By Lesley Green-Rennis
- 128 million Americans used Aunt Jemima table syrup in 2020
- Relatives of the real life “Aunt Jemima” demanded $3B in unpaid royalties from Pepsico and Quaker Oats
“Aunt Jemima,” known world-wide as the face of pancakes and table syrup, dates back nearly 150 years. The name and image, originally associated with a popular late 19th century minstrel show character, has long been criticized as stereotypical and racist. With 128 million Americans who used Aunt Jemima table syrup in 2020, and after 150 years current owner Pepsico has finally gotten the message and announced plans to drop the iconic figure from its packaging.
Why This Matters: Pepsico, the parent company of Quaker Oats, announced this month that their new brand will debut June 2021, stating that the brand has not progressed enough to appropriately reflect the dignity, respect, and warmth they stand for today. A staple in most American pantries, Aunt Jemima has a long history. Pearl Milling Company, the originator of the self-rising pancake mix that would become Aunt Jemima, was purchased by R.T. Davis in 1890. When Davis bought the company he decided to market it by creating a real life character of Aunt Jemima. He hired Nancy Green, a 59-year-old Black woman from Chicago to be the face of the company. Although Green’s personification of Aunt Jemima earned Davis a great deal of profit, there is no evidence to suggest that she ever saw any of that revenue.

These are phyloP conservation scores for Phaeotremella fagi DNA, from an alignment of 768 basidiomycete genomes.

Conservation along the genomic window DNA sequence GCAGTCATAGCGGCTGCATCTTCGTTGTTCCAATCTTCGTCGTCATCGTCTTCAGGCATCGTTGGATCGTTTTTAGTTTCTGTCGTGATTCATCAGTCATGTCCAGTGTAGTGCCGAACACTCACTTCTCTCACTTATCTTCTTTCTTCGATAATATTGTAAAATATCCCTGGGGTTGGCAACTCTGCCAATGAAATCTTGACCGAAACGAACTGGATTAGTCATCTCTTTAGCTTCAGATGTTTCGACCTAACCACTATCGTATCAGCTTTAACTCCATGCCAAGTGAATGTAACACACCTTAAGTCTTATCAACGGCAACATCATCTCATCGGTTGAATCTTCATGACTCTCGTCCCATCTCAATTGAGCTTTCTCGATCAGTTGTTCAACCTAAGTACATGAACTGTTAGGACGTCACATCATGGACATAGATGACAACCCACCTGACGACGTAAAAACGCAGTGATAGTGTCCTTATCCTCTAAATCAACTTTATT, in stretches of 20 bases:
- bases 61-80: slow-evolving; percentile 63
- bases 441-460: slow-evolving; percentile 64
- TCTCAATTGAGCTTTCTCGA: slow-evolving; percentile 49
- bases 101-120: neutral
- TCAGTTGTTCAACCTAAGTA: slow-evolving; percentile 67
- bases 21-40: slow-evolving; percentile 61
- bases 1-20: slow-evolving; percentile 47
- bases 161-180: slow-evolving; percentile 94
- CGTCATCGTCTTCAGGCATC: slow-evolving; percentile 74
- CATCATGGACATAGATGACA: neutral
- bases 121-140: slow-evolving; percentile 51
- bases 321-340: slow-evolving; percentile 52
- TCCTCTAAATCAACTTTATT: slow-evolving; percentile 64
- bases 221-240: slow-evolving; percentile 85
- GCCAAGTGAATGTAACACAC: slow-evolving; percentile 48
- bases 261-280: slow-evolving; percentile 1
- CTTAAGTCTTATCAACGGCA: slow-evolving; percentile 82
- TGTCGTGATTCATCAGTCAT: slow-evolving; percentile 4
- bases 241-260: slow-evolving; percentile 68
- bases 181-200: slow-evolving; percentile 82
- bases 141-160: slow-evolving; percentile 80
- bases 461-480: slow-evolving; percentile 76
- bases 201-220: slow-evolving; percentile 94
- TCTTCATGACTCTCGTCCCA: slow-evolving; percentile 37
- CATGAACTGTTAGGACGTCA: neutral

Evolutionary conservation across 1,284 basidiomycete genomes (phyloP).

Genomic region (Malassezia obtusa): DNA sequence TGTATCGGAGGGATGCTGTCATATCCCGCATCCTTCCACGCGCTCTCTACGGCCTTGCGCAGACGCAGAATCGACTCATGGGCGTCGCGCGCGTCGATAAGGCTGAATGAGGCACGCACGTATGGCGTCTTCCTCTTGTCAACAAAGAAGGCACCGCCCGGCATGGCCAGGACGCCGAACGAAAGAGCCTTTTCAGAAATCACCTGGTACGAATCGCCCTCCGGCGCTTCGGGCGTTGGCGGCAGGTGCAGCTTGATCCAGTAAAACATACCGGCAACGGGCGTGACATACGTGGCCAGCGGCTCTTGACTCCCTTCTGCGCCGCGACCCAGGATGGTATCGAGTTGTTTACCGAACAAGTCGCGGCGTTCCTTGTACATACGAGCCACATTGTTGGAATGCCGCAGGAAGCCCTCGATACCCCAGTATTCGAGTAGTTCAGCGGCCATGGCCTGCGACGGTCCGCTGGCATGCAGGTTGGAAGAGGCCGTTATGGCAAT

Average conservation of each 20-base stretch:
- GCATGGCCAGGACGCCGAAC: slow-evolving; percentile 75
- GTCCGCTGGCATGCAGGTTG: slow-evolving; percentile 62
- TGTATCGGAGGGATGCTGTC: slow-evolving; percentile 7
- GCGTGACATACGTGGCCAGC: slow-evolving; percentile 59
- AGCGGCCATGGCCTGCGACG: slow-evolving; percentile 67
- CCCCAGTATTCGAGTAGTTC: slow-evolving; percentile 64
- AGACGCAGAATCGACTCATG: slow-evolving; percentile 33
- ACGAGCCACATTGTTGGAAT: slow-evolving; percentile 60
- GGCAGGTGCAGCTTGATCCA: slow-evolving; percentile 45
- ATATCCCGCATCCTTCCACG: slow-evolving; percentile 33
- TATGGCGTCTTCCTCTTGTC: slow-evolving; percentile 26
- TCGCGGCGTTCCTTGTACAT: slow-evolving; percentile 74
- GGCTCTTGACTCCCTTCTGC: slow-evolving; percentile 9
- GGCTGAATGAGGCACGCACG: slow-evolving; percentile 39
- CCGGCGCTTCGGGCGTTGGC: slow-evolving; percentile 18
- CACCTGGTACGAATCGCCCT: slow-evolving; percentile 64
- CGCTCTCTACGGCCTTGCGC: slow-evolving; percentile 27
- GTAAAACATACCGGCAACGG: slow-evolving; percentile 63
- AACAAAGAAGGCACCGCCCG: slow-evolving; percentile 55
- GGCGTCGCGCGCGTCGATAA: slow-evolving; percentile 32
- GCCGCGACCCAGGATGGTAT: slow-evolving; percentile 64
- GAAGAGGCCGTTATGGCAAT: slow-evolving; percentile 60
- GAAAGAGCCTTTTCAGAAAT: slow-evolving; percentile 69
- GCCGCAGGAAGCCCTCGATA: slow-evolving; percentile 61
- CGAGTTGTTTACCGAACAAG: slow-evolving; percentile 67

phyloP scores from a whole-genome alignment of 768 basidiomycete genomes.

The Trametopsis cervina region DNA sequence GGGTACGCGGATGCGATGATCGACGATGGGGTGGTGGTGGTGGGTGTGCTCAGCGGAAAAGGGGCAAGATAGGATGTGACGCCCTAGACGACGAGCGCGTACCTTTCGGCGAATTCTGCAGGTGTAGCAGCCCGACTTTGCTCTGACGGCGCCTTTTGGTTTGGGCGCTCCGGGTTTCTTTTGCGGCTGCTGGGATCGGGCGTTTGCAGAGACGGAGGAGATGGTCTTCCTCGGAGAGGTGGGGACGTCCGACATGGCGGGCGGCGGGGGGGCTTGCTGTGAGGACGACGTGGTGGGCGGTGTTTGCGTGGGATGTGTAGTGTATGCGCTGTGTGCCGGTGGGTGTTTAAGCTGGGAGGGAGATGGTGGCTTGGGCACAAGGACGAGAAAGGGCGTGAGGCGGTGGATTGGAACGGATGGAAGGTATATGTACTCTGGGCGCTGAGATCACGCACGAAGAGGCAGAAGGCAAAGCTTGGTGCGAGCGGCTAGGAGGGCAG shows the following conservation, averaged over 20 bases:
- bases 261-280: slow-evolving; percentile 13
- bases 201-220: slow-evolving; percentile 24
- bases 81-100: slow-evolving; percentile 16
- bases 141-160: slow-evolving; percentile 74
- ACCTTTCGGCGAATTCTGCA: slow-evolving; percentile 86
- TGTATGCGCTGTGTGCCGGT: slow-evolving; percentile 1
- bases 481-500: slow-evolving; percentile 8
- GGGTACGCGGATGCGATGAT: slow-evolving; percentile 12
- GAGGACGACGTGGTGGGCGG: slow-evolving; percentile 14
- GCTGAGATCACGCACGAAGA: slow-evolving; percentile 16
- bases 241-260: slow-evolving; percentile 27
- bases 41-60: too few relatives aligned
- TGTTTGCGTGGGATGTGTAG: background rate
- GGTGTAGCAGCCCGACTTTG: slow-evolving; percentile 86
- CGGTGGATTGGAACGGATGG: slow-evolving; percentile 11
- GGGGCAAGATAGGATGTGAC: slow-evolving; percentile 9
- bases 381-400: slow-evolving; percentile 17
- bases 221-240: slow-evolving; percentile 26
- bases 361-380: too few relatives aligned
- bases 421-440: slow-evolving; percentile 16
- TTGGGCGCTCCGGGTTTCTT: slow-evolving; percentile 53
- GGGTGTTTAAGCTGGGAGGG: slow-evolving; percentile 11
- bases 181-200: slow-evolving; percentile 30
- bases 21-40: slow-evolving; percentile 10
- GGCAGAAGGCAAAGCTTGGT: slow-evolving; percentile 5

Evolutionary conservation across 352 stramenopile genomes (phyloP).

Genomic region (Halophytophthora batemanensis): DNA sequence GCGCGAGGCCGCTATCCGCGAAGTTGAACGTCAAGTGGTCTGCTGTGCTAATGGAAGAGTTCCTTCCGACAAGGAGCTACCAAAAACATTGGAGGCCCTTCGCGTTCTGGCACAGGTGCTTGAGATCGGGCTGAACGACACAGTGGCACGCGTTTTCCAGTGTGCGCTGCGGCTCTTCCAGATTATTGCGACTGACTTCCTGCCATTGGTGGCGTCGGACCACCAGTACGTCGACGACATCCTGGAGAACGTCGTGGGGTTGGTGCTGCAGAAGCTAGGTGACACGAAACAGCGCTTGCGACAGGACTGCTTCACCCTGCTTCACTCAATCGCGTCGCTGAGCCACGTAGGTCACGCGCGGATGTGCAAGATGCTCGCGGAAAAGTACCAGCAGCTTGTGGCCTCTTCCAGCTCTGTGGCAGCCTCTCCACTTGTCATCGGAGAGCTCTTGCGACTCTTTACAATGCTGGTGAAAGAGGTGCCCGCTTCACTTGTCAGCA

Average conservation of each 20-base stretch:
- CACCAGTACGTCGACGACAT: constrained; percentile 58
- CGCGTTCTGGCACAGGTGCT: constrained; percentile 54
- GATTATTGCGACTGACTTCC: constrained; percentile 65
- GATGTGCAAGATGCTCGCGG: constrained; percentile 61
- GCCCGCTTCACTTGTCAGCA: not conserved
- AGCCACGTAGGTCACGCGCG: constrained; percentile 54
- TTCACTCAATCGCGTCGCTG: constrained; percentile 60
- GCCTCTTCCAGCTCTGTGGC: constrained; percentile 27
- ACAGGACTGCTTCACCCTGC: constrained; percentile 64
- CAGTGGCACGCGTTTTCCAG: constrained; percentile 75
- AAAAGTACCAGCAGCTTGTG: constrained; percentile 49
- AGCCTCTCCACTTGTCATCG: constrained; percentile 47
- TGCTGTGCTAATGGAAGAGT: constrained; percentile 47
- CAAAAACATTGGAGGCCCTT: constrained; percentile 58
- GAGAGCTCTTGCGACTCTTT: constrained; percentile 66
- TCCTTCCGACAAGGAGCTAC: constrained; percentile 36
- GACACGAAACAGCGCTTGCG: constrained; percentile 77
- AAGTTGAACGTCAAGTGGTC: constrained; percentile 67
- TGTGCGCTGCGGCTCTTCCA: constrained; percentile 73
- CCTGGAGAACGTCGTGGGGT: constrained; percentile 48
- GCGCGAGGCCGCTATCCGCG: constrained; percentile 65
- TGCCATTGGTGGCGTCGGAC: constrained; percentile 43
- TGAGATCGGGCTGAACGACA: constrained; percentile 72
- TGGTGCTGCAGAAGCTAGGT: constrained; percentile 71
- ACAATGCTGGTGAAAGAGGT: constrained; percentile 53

Years later, Quaker Oats acquired the company and hired Anna Short Harrington to play the character of Aunt Jemima. Quaker trademarked the brand, including a photo of Harrington dressed up as Aunt Jemima. Her image remained largely unchanged for more than 50 years until 1989 when Quaker Oats decided to update Jemima’s image with the face of Harrington’s youngest daughter, Oliva Hunter. Like Green, Harrington was never compensated for the use of her image.
Situational Awareness: Pepsico has committed to provide $1 million in support of Black girls and women, in addition to $400 million to uplift the Black community. Unfortunately for the Harrington family, their efforts are too little, too late. In 2014, Harrington’s great-grandson sued the company for illegally using his great-grandmother’s image and recipes. The lawsuit was eventually tossed out because he could not prove his relationship to Harrington.
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